1st Sunday of Advent
Sunday, November 29, 2020
Catholic Handicapped Day
1st Sunday of Advent
First reading: Is. 63:16-17,19b; 64:2-7
You, LORD, are our father, our redeemer you are named forever. Why do you let us wander, O LORD, from your ways, and harden our hearts so that we fear you not? Return for the sake of your servants, the tribes of your heritage.
Oh, that you would rend the heavens and come down, with the mountains quaking before you, while you wrought awesome deeds we could not hope for, such as they had not heard of from of old. No ear has ever heard, no eye ever seen, any God but you doing such deeds for those who wait for him. Would that you might meet us doing right, that we were mindful of you in our ways! Behold, you are angry, and we are sinful; all of us have become like unclean people, all our good deeds are like polluted rags; we have all withered like leaves, and our guilt carries us away like the wind. There is none who calls upon your name, who rouses himself to cling to you; for you have hidden your face from us and have delivered us up to our guilt. Yet, O LORD, you are our father; we are the clay and you the potter: we are all the work of your hands.
Second reading: 1 Cor. 1:3-9
Brothers and sisters: Grace to you and peace from God our Father and the Lord Jesus Christ. I give thanks to my God always on your account for the grace of God bestowed on you in Christ Jesus, that in him you were enriched in every way, with all discourse and all knowledge, as the testimony to Christ was confirmed among you, so that you are not lacking in any spiritual gift as you wait for the revelation of our Lord Jesus Christ. He will keep you firm to the end, irreproachable on the day of our Lord Jesus Christ. God is faithful, and by him you were called to fellowship with his Son, Jesus Christ our Lord.
Gospel: Mk. 13:33-37
Jesus said to his disciples: “Be watchful! Be alert! You do not know when the time will come. It is like a man traveling abroad. He leaves home and places his servants in charge, each with his own work, and orders the gatekeeper to be on the watch. Watch, therefore; you do not know when the Lord of the house is coming, whether in the evening, or at midnight, or at cockcrow, or in the morning. May he not come suddenly and find you sleeping. What I say to you, I say to all: ‘Watch!’”
In other words Fr. Magdaleno Fabiosa, SVD (VCR, Christ the King Mission Seminary, Quezon City)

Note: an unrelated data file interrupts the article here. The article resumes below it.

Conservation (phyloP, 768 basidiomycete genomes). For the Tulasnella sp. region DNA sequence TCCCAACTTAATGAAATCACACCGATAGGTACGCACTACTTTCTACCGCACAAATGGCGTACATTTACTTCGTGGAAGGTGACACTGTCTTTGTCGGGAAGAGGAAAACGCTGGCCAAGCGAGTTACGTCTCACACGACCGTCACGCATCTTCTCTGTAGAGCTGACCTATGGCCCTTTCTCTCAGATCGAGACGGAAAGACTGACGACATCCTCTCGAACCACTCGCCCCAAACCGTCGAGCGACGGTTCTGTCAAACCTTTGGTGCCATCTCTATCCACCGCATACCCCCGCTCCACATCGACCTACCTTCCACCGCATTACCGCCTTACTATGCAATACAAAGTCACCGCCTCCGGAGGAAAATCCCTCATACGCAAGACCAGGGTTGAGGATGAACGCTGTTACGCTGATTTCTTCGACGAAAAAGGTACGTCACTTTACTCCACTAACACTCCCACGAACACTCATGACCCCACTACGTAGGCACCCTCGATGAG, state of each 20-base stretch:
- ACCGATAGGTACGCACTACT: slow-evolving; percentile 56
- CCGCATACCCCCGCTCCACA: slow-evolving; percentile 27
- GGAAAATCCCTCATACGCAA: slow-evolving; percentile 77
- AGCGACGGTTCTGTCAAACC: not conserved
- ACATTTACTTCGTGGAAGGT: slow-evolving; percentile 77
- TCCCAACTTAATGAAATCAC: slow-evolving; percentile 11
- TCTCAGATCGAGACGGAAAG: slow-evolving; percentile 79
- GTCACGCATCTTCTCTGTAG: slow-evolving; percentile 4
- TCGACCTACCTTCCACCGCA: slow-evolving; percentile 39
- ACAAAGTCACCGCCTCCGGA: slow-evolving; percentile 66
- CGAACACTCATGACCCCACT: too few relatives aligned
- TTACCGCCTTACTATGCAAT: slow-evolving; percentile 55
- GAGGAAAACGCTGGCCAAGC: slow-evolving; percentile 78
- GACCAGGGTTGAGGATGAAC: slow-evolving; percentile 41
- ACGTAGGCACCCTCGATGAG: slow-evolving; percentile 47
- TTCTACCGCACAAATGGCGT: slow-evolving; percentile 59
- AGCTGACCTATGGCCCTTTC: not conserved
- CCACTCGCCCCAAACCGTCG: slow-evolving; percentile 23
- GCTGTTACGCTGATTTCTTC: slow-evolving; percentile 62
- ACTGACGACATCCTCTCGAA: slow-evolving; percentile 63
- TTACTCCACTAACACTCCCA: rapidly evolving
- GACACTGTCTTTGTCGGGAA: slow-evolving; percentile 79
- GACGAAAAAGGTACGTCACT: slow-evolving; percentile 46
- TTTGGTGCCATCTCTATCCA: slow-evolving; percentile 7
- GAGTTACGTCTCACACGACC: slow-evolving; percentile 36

Today, we start the season of Advent, four weeks of preparation for Christmas. The Church wants us to consider waiting for the God who comes.
First, the season of Advent reminds us that essential to completeness and fulfillment as human beings is having a personal relationship with God. Our Christian faith explains how this relationship comes about.
Second, Advent surfaces the truth that God has taken the initiative to come and reach out to us (and continues to do the same today). We do not discover God; it is God who comes and enters into our life. The letter to the Hebrews says, “In the past God spoke to our ancestors many times and in many ways through the prophets, but in these days he has spoken” (and continues to speak today) “to us through his Son.” All we can do is prepare ourselves and wait for his coming. Today’s Gospel says, wait and be prepared!
Third, this God has already come in Jesus. Although he is no longer physically present with us, we may encounter him daily, thus allowing a personal relationship with God to continue and grow. We encounter Jesus in Scriptures—the Word of God. He is present in the sacraments where earthly realities become channels of our encounter with the Resurrected One.
The subtle voice of our conscience is another focus of our encounter with this God who wants to be part of our everyday life. The more we pay attention to this voice, the clearer and louder it becomes. If we habitually take it for granted and behave as if it is not there, a time will come when we become so jaded that we can no longer hear God’s voice within us.
The consequences of our status, profession (our life vocation), no matter how ordinary and banal, are privileged locus of our encounter with God. Through these circumstances in our lives, we bring God from “cloud nine” to the everyday ordinary affairs of human life. Our neighbor is the last locus of our encounter with God. Scriptures say, “Whatever you did to the least of my brothers and sisters, you did it to me!” Jesus could not have been clearer than this. What he wanted to say cannot be misinterpreted. Every neighbor we meet every day is an occasion to encounter God.
Jesus has informed us of these opportunities. Let us not waste them!
Tags: Bible reflection, Witness to the Word